It does seem a pity CSPOSI doesn't spare much thought for "solar panels", those things on roofs that convert sunlight directly into electricity. The main problem they mention is storage; PV panels don't produce when it's dark and batteries are expensive, true enough. However, the efficiency of PV panels will make a quantum jump in the next few years. Batteries are also getting better and cheaper with a longer life-time. Another way to store their accumulated energy is by electrolysis of water and storing the released H2 for generator fuel. Incidentally, this seems to offer much better prospects than bio-fuels, for which the optimistic hysteria has been subsiding somewhat recently. (It's a big IF if this is such a good location for bio-diesel made from algae, a process CSPOSI mentions briefly.)
what about it?
While the website does mention overproduction of heat can be put to good use in the Aqualectra water distillation-desalination plants, it does not offer any alternative to this highly fossil-fuel intensive way of desalination. Solar water distillation has long been a marginal process, but recent developments (like the TU-Delft "pyramid" plastic still) are a real breakthrough here. Especially here where a relatively quite large amount of precipitation beautifully augments production. The overproduction of heat (paragraph above) can be applied here just as well.
But of course, here again you'd have to beat up against the mighty monopoly position Aqualectra holds.
Understandably, since Three Mile Island and Chernobyl this has a bad name. It's understandable all right, but really not so easily defensible. Too bad this has caused this form of energy production to be disregarded.
There is no country that is so aware of possible little problems withh nuclear energy than Japan. There also is no other country that has so steadfastly been expanding in that direction. Makes me think a bit.
Yes, there are as yet unsolved problems; as, what to do with the nuclear trash. But, come right down to it, better solutions have been proposed for that than for the CO2 disposal problem.
Another problem was that nuclear reactor size just was too big for small islands like Curaçao. However, the relatively new "pebble bed reactor" promises to solve this and more with 165Megawatt modules.
pros and cons
Here's the rub. CSPOSI talks about a profit-free organization, controlled by the Central Bank. I am not an economist (which is a pseudo-science anyway), but am not sure that this would make the energy produced any cheaper to the consumer. All economists agree (and here your gut-feeling is they're right) that a profit is healthy as you need it for renewing your resources. Fine, so why not make a profit? I have always been my own boss and I can tell you... well, another time maybe. I just can't follow this.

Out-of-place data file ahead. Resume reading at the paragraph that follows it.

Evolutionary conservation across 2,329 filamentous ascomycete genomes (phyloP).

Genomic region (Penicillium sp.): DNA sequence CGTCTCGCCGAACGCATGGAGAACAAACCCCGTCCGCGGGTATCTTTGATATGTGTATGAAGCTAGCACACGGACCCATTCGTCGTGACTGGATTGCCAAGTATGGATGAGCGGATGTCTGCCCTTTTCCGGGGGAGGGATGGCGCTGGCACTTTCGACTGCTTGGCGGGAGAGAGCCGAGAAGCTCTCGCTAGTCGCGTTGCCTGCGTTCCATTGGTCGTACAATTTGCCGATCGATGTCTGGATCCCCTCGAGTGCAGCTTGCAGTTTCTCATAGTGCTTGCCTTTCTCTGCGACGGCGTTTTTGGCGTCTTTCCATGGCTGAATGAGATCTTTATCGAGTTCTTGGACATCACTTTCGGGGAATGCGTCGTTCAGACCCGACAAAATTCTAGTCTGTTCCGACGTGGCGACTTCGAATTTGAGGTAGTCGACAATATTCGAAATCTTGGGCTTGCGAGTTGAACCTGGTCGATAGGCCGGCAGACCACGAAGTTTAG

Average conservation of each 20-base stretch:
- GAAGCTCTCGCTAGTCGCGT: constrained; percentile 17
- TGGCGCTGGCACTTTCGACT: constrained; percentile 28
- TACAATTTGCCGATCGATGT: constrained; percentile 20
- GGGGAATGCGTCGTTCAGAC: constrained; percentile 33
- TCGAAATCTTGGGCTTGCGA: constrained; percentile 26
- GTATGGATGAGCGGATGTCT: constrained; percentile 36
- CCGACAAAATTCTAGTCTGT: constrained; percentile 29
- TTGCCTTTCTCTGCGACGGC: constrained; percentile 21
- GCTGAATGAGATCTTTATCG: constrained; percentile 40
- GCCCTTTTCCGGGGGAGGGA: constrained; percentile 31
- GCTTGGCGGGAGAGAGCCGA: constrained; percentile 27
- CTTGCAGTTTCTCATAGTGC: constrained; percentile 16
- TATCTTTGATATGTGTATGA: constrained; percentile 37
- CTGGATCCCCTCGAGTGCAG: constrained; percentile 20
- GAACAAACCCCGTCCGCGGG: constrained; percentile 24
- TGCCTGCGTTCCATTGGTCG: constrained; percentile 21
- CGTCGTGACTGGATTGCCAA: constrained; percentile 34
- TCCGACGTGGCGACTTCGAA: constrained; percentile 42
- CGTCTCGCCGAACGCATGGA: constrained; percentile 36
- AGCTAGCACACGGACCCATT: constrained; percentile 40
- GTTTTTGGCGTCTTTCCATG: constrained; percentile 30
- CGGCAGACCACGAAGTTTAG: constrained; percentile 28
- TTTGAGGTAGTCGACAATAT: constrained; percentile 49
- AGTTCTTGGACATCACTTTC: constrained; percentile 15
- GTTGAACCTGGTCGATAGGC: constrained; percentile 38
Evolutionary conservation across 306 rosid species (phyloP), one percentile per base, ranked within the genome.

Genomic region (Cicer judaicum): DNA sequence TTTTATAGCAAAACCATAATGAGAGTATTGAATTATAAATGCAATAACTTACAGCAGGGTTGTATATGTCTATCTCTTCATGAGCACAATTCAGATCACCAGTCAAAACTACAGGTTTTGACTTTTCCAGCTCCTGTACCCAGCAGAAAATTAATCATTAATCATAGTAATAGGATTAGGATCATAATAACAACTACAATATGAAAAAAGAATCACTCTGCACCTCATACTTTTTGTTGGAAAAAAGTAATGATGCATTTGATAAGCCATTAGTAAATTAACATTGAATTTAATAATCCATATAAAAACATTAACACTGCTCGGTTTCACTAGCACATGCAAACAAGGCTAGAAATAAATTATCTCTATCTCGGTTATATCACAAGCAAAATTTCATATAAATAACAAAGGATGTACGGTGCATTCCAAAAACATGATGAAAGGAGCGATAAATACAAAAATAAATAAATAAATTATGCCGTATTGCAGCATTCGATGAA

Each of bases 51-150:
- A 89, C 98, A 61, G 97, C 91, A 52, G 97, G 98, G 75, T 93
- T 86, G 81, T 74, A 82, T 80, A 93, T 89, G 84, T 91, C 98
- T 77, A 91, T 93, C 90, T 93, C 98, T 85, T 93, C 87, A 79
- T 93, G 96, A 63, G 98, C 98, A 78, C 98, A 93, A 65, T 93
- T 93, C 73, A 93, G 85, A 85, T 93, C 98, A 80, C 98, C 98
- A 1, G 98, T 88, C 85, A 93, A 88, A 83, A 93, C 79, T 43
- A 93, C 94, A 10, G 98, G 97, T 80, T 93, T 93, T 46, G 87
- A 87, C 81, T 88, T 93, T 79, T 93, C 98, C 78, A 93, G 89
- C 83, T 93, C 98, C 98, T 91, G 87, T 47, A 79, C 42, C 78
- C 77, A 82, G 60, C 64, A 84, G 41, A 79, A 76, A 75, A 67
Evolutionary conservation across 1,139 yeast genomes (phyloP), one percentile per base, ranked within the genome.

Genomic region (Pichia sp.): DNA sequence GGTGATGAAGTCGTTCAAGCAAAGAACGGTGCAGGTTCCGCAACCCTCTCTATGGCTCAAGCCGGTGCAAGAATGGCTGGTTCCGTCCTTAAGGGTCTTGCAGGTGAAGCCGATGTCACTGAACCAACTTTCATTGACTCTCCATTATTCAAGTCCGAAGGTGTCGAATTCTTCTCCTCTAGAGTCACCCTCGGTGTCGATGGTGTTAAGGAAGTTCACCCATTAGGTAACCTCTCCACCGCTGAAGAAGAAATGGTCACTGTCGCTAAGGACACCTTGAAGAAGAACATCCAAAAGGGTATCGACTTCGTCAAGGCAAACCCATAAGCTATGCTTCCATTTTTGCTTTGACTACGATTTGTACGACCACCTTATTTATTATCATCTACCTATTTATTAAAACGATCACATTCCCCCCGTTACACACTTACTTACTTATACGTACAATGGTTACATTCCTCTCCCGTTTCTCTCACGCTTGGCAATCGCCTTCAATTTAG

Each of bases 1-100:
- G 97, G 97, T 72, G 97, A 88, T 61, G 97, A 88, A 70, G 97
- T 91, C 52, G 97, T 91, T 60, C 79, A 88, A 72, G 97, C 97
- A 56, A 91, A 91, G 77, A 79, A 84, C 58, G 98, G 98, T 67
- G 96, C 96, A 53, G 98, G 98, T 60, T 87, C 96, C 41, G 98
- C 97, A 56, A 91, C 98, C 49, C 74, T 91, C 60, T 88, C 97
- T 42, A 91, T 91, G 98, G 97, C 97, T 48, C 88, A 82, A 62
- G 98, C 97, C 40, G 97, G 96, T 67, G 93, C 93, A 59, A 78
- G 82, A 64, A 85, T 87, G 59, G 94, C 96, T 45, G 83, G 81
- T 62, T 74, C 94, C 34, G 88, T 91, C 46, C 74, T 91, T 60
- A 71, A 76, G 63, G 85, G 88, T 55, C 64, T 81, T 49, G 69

Having achieved all that, you still have to try to find a way to work with Aqualectra. With virtually all local politicians in their pockets, I am very much afraid that they will succeed in grabbing for their own all technology they see they can use to their advantage. Of course, I'd be more than delighted to get myself proven wrong.
And sorry, it's just too much for me to believe that the fact that control is by the Central Bank is an automatic fool-proof guarantee that business will be kosher. I just don't believe there is a place without corruption and we can only try to find ways to deal with that as well as we can. Wherever there are large amounts of money floating around, the vultures will always muster. And the larger any organization, the more money there's floating around. This is so bad that what would be viewed as corruption in a small municipality (fancy dinners, cozy trips, over and above a fat expense account) is quite acceptable, even the legit norm, for people working for the EEC. The only way really to fight this is by trying to shrink such organizations wherever we can.
Small Still Is Beautiful
what you can do, right now
Did you ever get into that 1973 book by E.F. Schumacher? Here in megalomaniac Curaçao, you can't help feeling nobody ever even heard about it. It was much too popular anyway in certain circles, who also adored The Papalagi; I used to come back snappily with "Large is Great!"
My point here is that, even when Aqualectra will not cooperate, there's a lot you can do to get less money in their filthy clutches - and keep it in yours. For hotels and new developments like Oostpunt, it's obvious they should look into having their own sources of energy and drinking water. It's feasible right now and will get progressively cheaper as time goes by. This would give an impetus in terms of acquired local know-how for communities that already exist.
You in your house can do plenty to cut energy costs way down.Replace all your lamps with FL-lampsNow tell me, how often did you read or hear all this, and more, before without ever taking any action?
Turn of all lights in a room nobody's in for 5 minutes
Buy water-saving showerheads and toilets
Keep rooms closed when airco runs, and turn thermostat up
Dig up your lawn, fill in your pool
Stop irrigation, use (not only local) drought-resistant plants
Do not waste garden-lights to light up the universe
There's a Florida Key where this is actually forbidden! Shade the light so it shines down.
For tips to save on fuel or diesel for your car, check here.
Need I say it? Get rid of that Yuppie-Mobile!
And you still complain about Aqualectra prices?
Other things that you can do right now:
Install PV panels or a windmill with batteries
for your sensitive electronic equipment